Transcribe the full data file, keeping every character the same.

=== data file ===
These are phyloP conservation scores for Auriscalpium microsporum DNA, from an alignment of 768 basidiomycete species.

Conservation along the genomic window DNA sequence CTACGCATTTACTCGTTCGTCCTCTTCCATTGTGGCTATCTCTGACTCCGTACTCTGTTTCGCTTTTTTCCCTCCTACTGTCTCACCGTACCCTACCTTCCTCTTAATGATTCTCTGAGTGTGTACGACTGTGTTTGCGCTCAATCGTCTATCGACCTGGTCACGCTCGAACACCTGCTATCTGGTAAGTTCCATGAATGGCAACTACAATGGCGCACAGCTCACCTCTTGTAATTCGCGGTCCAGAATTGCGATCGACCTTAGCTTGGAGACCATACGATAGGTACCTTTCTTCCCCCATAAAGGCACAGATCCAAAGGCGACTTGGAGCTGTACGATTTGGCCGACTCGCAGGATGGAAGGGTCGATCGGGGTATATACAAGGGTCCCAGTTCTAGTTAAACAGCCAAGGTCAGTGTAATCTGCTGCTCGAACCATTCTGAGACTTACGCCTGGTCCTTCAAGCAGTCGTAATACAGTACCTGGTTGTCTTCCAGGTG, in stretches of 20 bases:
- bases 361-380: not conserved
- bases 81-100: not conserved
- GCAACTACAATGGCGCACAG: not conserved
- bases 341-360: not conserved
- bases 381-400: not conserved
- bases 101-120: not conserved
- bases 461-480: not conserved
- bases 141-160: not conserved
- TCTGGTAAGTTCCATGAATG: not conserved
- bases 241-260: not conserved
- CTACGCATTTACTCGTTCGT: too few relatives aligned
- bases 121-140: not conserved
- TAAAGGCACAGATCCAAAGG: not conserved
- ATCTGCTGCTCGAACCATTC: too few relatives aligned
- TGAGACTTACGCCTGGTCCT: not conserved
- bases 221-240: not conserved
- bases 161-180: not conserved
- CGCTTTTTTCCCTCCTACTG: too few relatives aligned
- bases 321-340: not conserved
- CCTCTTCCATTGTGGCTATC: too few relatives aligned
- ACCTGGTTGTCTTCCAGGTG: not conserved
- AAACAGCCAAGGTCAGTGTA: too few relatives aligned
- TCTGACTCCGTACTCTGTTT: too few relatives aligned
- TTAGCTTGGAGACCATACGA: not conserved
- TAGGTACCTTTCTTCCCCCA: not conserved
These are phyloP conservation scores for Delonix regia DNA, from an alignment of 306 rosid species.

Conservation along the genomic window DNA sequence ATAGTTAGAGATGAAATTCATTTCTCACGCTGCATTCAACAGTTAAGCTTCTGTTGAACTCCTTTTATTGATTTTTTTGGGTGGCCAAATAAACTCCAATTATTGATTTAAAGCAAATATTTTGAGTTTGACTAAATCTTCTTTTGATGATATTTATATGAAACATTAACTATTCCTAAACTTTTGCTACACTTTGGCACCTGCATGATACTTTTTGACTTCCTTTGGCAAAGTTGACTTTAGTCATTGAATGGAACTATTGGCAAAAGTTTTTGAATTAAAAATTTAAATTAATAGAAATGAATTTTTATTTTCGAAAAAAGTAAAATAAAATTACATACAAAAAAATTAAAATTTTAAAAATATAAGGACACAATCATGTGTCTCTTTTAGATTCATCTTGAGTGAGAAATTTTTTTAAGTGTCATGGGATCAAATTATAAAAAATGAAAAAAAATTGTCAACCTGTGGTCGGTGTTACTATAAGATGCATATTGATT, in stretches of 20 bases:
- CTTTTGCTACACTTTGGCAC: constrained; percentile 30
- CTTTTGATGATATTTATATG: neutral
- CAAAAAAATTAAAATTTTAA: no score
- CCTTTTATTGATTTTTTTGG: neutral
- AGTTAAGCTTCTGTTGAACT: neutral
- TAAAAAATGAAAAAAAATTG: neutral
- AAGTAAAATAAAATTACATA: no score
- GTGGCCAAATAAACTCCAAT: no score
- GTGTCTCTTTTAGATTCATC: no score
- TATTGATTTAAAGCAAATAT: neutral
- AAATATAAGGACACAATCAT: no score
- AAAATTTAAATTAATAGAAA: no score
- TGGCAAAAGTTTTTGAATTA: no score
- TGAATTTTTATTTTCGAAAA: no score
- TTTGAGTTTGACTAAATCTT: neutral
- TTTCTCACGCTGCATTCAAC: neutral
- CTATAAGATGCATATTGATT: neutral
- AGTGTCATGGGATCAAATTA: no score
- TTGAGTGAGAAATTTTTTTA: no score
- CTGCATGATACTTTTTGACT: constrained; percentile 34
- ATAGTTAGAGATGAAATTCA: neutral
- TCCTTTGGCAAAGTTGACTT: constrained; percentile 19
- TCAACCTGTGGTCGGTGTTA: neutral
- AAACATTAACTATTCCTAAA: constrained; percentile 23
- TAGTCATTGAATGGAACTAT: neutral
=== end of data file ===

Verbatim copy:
These are phyloP conservation scores for Auriscalpium microsporum DNA, from an alignment of 768 basidiomycete species.

Conservation along the genomic window DNA sequence CTACGCATTTACTCGTTCGTCCTCTTCCATTGTGGCTATCTCTGACTCCGTACTCTGTTTCGCTTTTTTCCCTCCTACTGTCTCACCGTACCCTACCTTCCTCTTAATGATTCTCTGAGTGTGTACGACTGTGTTTGCGCTCAATCGTCTATCGACCTGGTCACGCTCGAACACCTGCTATCTGGTAAGTTCCATGAATGGCAACTACAATGGCGCACAGCTCACCTCTTGTAATTCGCGGTCCAGAATTGCGATCGACCTTAGCTTGGAGACCATACGATAGGTACCTTTCTTCCCCCATAAAGGCACAGATCCAAAGGCGACTTGGAGCTGTACGATTTGGCCGACTCGCAGGATGGAAGGGTCGATCGGGGTATATACAAGGGTCCCAGTTCTAGTTAAACAGCCAAGGTCAGTGTAATCTGCTGCTCGAACCATTCTGAGACTTACGCCTGGTCCTTCAAGCAGTCGTAATACAGTACCTGGTTGTCTTCCAGGTG, in stretches of 20 bases:
- bases 361-380: not conserved
- bases 81-100: not conserved
- GCAACTACAATGGCGCACAG: not conserved
- bases 341-360: not conserved
- bases 381-400: not conserved
- bases 101-120: not conserved
- bases 461-480: not conserved
- bases 141-160: not conserved
- TCTGGTAAGTTCCATGAATG: not conserved
- bases 241-260: not conserved
- CTACGCATTTACTCGTTCGT: too few relatives aligned
- bases 121-140: not conserved
- TAAAGGCACAGATCCAAAGG: not conserved
- ATCTGCTGCTCGAACCATTC: too few relatives aligned
- TGAGACTTACGCCTGGTCCT: not conserved
- bases 221-240: not conserved
- bases 161-180: not conserved
- CGCTTTTTTCCCTCCTACTG: too few relatives aligned
- bases 321-340: not conserved
- CCTCTTCCATTGTGGCTATC: too few relatives aligned
- ACCTGGTTGTCTTCCAGGTG: not conserved
- AAACAGCCAAGGTCAGTGTA: too few relatives aligned
- TCTGACTCCGTACTCTGTTT: too few relatives aligned
- TTAGCTTGGAGACCATACGA: not conserved
- TAGGTACCTTTCTTCCCCCA: not conserved
These are phyloP conservation scores for Delonix regia DNA, from an alignment of 306 rosid species.

Conservation along the genomic window DNA sequence ATAGTTAGAGATGAAATTCATTTCTCACGCTGCATTCAACAGTTAAGCTTCTGTTGAACTCCTTTTATTGATTTTTTTGGGTGGCCAAATAAACTCCAATTATTGATTTAAAGCAAATATTTTGAGTTTGACTAAATCTTCTTTTGATGATATTTATATGAAACATTAACTATTCCTAAACTTTTGCTACACTTTGGCACCTGCATGATACTTTTTGACTTCCTTTGGCAAAGTTGACTTTAGTCATTGAATGGAACTATTGGCAAAAGTTTTTGAATTAAAAATTTAAATTAATAGAAATGAATTTTTATTTTCGAAAAAAGTAAAATAAAATTACATACAAAAAAATTAAAATTTTAAAAATATAAGGACACAATCATGTGTCTCTTTTAGATTCATCTTGAGTGAGAAATTTTTTTAAGTGTCATGGGATCAAATTATAAAAAATGAAAAAAAATTGTCAACCTGTGGTCGGTGTTACTATAAGATGCATATTGATT, in stretches of 20 bases:
- CTTTTGCTACACTTTGGCAC: constrained; percentile 30
- CTTTTGATGATATTTATATG: neutral
- CAAAAAAATTAAAATTTTAA: no score
- CCTTTTATTGATTTTTTTGG: neutral
- AGTTAAGCTTCTGTTGAACT: neutral
- TAAAAAATGAAAAAAAATTG: neutral
- AAGTAAAATAAAATTACATA: no score
- GTGGCCAAATAAACTCCAAT: no score
- GTGTCTCTTTTAGATTCATC: no score
- TATTGATTTAAAGCAAATAT: neutral
- AAATATAAGGACACAATCAT: no score
- AAAATTTAAATTAATAGAAA: no score
- TGGCAAAAGTTTTTGAATTA: no score
- TGAATTTTTATTTTCGAAAA: no score
- TTTGAGTTTGACTAAATCTT: neutral
- TTTCTCACGCTGCATTCAAC: neutral
- CTATAAGATGCATATTGATT: neutral
- AGTGTCATGGGATCAAATTA: no score
- TTGAGTGAGAAATTTTTTTA: no score
- CTGCATGATACTTTTTGACT: constrained; percentile 34
- ATAGTTAGAGATGAAATTCA: neutral
- TCCTTTGGCAAAGTTGACTT: constrained; percentile 19
- TCAACCTGTGGTCGGTGTTA: neutral
- AAACATTAACTATTCCTAAA: constrained; percentile 23
- TAGTCATTGAATGGAACTAT: neutral